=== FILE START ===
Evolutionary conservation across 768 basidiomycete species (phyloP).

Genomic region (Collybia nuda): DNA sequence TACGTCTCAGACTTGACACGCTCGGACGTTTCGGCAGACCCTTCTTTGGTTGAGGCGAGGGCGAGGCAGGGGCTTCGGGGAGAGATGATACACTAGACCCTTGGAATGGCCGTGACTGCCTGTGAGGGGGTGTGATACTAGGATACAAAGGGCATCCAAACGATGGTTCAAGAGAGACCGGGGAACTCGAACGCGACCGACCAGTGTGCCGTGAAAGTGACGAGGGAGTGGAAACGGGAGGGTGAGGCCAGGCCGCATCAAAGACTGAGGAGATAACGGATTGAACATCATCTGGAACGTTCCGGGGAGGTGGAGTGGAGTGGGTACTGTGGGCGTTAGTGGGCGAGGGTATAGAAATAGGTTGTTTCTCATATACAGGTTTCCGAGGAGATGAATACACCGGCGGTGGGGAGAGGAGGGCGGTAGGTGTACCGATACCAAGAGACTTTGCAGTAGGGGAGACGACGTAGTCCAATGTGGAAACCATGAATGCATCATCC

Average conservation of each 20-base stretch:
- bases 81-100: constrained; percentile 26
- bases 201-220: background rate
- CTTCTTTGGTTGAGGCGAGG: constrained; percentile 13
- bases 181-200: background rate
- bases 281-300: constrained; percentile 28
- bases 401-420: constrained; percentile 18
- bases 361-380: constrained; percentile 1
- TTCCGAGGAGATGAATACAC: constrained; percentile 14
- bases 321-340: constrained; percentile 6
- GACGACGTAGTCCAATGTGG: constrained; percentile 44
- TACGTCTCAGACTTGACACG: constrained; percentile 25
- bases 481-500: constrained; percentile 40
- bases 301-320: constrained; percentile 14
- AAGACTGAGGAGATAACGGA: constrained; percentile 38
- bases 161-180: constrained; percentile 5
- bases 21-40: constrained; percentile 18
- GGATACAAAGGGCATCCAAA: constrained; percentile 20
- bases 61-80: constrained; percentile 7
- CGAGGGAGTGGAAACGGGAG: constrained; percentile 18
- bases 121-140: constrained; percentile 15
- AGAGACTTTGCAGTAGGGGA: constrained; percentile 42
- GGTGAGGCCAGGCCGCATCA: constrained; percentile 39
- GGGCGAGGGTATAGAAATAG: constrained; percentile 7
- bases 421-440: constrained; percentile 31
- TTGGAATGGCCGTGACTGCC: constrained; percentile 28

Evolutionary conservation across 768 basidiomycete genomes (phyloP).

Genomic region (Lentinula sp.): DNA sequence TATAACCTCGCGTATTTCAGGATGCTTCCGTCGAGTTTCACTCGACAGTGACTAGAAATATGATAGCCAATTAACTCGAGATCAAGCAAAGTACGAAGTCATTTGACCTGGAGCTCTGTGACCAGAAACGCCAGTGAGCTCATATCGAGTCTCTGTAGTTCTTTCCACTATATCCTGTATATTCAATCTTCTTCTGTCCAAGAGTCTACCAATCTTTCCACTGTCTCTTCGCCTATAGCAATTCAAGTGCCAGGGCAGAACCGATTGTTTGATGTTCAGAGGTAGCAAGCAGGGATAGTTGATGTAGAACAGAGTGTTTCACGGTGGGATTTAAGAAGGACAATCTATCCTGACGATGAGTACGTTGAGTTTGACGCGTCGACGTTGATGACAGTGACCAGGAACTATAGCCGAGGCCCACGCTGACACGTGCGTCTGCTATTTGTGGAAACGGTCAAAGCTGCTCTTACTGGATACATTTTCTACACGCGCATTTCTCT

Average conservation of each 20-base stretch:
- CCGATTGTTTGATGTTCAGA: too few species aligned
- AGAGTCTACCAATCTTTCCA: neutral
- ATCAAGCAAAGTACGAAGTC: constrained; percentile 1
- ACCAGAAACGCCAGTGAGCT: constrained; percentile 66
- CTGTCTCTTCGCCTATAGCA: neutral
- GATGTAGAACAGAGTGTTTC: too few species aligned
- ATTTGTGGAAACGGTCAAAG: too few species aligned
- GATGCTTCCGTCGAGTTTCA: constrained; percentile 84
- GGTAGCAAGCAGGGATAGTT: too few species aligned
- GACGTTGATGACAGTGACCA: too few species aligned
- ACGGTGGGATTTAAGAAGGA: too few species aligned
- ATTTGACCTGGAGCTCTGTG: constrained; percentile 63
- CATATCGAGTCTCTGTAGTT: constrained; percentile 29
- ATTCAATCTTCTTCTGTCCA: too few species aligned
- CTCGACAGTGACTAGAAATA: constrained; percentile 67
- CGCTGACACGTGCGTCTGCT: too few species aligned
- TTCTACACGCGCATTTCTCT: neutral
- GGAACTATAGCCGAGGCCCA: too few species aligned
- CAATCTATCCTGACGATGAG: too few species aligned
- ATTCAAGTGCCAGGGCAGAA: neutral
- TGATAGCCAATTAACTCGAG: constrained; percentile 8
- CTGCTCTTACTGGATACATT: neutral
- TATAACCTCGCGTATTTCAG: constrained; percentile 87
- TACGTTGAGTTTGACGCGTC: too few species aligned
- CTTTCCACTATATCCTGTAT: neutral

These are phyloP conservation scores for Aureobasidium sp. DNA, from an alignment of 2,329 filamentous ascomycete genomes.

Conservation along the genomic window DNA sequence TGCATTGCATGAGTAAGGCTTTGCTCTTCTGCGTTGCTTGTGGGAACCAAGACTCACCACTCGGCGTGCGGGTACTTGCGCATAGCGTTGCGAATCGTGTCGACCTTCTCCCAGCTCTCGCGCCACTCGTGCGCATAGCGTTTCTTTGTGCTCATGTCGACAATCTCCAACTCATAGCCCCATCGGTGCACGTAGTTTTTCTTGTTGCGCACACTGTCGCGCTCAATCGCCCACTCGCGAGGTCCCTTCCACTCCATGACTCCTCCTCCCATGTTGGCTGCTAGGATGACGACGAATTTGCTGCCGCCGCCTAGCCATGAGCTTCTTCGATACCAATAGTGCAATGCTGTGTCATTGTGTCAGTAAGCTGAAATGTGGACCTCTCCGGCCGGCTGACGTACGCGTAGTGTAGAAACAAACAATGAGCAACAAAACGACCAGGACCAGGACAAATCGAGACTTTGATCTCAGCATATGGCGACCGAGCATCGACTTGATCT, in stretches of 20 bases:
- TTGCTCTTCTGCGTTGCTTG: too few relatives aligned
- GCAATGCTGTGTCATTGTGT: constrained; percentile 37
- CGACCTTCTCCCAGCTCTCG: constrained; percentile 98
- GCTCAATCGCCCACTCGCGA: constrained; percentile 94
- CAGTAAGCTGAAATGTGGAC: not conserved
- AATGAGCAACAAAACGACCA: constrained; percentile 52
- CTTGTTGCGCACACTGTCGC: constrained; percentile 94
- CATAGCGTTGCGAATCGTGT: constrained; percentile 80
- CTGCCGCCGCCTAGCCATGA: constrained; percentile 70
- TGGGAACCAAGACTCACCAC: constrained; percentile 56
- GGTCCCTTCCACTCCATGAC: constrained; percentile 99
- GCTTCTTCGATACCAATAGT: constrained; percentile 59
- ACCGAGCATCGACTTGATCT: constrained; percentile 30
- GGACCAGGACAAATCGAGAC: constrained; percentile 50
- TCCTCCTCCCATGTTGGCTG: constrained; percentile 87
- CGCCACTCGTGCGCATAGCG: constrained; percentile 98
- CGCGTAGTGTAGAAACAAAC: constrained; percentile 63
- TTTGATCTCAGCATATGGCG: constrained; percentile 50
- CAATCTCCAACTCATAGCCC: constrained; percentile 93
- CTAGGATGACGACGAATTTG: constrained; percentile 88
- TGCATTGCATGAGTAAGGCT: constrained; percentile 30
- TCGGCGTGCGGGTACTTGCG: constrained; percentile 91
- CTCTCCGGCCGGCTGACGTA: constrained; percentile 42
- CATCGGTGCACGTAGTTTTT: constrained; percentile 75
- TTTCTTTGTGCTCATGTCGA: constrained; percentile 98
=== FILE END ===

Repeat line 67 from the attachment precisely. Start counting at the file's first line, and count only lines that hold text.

- CTGCCGCCGCCTAGCCATGA: constrained; percentile 70